Unlike most cathedrals, which are partitioned into nave, transepts, sanctuary and choir, Gibberd’s is a single flowing space: a giant room, rinsed in warm reds and blues from the stained glass. “Architecture finds its highest expression in the art of enclosing space,” Gibberd wrote at the time, “and nowhere is this spatial enclosure more sublime than in the Cathedral.” For the altar he asked a local stonemason, Leslie Rumsey, to source him a single slab of white marble. After two years searching in Italian quarries, Rumsey found a nineteen-ton block near Skopje in Macedonia. This huge slab sits in the room’s centre, so that every seat is within 80 feet of it.

Along with many other non-believers I can take a perverse pride in feeling unillusioned—like the atheist in Jan Struther’s poem “Prayer”, facing “the flying spears of grief/Unarmed, yet proudly keeping/Faith with his unbelief”. These days my unbelief is faint-hearted enough for me to slope off to the cathedral now and then, to sit at the back while a service is on. The Dean has one of those soft Liverpudlian burrs that marry perfectly with the cadences of the King James Bible. I heard that, just before the cathedral opened, they fired blanks from a service revolver all round it, and timed how long it took for the reverberations to die away. It took six seconds: too long, according to those who know about acoustics. But I have come to like the elongated echo, the way the words bounce off the walls and wash you in a bath of liquid vowels.

The sociologist Grace Davie has argued that cathedrals appeal to us today because they offer “vicarious religion”, a “believing without belonging”. As we stand at the sidelines, taking off our cycle-clips in awkward reverence, the cathedral fulfils what Davie calls “the desire for anonymity—meaning the option to come and go without an explanation, or even a greeting, and to move gradually from one stage of commitment to another”. We have outsourced the job of worship to a dwindling core of professionals. At cathedral evensong, even the singing is sub-contracted to the choir. And yet you never feel left out. Instead you feel as if a space has been carved out for the mind to wander and find its own equilibrium, before you are decanted once again into the noise and haste of your own life.

Others seem to use this building in the same non-committal, no-strings way. On the piazza that Gibberd built over the roof of Lutyens’s crypt, impromptu games of football break out. On the outdoor plinths, packed lunches are unfurled. On the 56 steps up to the entrance, the same man jogs eternally up and down, like Rocky Balboa on the steps of the Philadelphia Museum of Art.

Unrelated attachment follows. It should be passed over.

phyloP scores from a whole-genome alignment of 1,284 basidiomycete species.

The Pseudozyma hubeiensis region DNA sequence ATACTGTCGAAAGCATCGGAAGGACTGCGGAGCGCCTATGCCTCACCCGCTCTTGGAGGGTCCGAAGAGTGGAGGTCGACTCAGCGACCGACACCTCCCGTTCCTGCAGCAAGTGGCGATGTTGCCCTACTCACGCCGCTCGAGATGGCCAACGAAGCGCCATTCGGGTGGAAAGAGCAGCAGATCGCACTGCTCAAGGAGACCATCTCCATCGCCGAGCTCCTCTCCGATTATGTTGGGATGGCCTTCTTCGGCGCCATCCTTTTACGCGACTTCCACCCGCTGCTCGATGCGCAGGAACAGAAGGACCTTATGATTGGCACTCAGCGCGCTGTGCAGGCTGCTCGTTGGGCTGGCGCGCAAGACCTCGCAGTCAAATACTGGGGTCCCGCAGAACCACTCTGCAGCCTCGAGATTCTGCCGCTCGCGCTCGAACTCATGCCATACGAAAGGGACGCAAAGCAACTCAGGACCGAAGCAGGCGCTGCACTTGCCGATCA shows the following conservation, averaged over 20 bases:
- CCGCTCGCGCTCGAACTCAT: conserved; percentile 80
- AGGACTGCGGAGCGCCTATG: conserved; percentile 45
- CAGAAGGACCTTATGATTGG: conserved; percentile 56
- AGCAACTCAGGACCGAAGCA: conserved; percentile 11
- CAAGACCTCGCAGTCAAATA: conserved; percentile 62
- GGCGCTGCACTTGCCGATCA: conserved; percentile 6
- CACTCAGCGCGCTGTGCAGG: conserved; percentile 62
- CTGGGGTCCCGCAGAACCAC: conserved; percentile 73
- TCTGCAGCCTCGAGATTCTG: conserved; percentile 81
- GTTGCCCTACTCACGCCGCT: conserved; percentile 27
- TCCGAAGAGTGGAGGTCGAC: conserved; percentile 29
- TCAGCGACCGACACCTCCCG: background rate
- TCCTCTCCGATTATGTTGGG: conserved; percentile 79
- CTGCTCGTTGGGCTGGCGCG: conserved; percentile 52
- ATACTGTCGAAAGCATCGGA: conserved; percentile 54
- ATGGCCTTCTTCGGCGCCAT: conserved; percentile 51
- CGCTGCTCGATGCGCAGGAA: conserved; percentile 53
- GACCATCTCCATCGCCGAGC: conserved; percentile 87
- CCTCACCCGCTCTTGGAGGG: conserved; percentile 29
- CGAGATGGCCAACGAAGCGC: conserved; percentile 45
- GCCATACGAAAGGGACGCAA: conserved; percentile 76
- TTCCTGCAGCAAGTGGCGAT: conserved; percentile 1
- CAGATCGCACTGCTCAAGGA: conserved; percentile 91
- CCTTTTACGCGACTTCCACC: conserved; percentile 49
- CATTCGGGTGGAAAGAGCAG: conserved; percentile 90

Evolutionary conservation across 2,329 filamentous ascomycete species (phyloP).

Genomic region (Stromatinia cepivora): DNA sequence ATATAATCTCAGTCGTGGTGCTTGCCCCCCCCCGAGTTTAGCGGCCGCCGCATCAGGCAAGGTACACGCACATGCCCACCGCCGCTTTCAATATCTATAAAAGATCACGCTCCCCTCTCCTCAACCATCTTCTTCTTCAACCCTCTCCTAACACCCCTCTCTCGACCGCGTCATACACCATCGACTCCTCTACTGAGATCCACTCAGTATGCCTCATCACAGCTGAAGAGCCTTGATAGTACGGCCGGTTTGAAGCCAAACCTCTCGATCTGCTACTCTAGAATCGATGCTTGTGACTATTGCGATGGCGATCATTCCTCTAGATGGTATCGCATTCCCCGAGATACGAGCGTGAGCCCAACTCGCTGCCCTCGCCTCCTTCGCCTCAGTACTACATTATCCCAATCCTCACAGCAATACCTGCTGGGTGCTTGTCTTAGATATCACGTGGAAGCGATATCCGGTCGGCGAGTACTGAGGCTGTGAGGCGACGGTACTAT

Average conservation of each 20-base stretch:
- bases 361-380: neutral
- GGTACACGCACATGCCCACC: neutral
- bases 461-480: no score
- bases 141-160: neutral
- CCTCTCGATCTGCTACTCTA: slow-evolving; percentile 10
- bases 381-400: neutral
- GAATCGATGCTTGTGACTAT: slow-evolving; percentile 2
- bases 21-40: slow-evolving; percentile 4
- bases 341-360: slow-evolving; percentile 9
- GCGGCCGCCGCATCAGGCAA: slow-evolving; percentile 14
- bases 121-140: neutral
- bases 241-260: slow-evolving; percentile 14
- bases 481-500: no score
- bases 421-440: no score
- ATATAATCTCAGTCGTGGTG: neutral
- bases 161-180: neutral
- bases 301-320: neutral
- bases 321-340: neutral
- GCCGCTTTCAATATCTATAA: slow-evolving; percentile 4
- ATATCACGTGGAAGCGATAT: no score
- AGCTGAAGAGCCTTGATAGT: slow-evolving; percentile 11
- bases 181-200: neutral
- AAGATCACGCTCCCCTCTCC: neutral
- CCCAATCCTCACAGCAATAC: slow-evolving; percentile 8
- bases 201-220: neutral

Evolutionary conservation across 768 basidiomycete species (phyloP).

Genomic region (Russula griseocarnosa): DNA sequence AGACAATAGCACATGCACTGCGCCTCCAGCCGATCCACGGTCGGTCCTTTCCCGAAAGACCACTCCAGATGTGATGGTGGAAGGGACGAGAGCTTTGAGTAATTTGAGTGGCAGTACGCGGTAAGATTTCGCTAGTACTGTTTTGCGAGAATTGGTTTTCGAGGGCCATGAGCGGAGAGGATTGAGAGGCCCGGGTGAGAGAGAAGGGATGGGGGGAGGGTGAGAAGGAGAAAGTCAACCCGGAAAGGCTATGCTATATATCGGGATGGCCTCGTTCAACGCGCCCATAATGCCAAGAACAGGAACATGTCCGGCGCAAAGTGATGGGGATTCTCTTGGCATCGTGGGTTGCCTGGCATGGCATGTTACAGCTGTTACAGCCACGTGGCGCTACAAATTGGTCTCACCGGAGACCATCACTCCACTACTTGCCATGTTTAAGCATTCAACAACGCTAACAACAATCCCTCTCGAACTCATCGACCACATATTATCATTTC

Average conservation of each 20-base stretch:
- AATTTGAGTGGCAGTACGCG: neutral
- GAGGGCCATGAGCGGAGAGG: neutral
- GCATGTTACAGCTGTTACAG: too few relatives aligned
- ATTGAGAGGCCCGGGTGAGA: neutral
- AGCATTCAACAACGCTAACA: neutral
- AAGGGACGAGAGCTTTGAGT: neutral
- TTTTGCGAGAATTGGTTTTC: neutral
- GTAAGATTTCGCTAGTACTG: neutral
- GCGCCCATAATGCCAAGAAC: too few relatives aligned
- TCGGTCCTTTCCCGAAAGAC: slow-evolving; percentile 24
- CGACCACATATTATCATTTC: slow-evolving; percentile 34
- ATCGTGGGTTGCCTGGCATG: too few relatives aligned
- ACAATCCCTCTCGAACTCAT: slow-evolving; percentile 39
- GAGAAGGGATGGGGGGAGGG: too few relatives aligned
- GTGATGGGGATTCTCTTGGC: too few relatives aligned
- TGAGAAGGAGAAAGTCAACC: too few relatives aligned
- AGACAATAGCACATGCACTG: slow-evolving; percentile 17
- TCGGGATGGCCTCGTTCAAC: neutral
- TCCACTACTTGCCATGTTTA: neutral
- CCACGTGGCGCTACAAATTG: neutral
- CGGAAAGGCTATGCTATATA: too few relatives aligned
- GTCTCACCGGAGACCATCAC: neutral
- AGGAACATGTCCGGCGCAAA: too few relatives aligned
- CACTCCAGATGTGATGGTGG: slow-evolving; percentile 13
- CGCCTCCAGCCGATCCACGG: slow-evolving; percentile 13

“The ancient temple was made only for god; the cathedral is made for all,” wrote the French art historian Marcel Aubert in 1937. “Vast, high, protected by its vaults, amply lit, it shelters all its children who come there to hide, to seek reassurance or information.” The cathedral was never just a place of worship; it was a little town, offering both sanctuary and community. When Amiens cathedral was finished at the end of the 13th century it could fit all the city’s population, nearly 10,000 of them, inside it. Until the department store arrived in the nineteenth century, cathedrals were the only lavish building that was open to all.

Nowadays public places can feel almost too welcoming. The cathedral invites you in but without seeming needy like this. It never asks you to “get involved” or “have your say”. It does not offer free Wi-Fi. It has none of that jazz-hands jolliness where everyone is “excited” and “passionate” to be serving whatever it is they are serving you. (The same tin-ear jauntiness led Tesco to claim, in an advert this Easter promoting its offers on cider and beer, that “Good Friday just got better.”) Unlike the Apple Store in Liverpool One—a bit like a cathedral, I think, with its grand entrance, light-filled nave, and huge altars where believers come to worship the iPhone 7—there is no danger of being pounced on by evangelists seeking converts to the techno-faith.

The cathedral is a place to go, in other words, when the rest of the world feels shouty and oversold. It asks nothing of you, other than that you match its quietness with your own. Since libraries became spaces for “social learning”, and the quiet zones on trains became just slightly less noisy zones, a cathedral is now almost the only public place where us deep introverts can inhale that scarce and precious drug, silence.

Before I begin to sound like a full-time miserabilist, I should say that what really draws me to the cathedral, since I do not believe in God, is my faith—battered but basically intact—in other people. You don’t need to believe in an afterlife to find solace in Gibberd’s church-in-the-round. But you do need to believe in this life, and in the value of spaces that show an unspoken solicitude for others, that feel solid and anchoring, that allow us to mark time against them and give shape and form to our existence.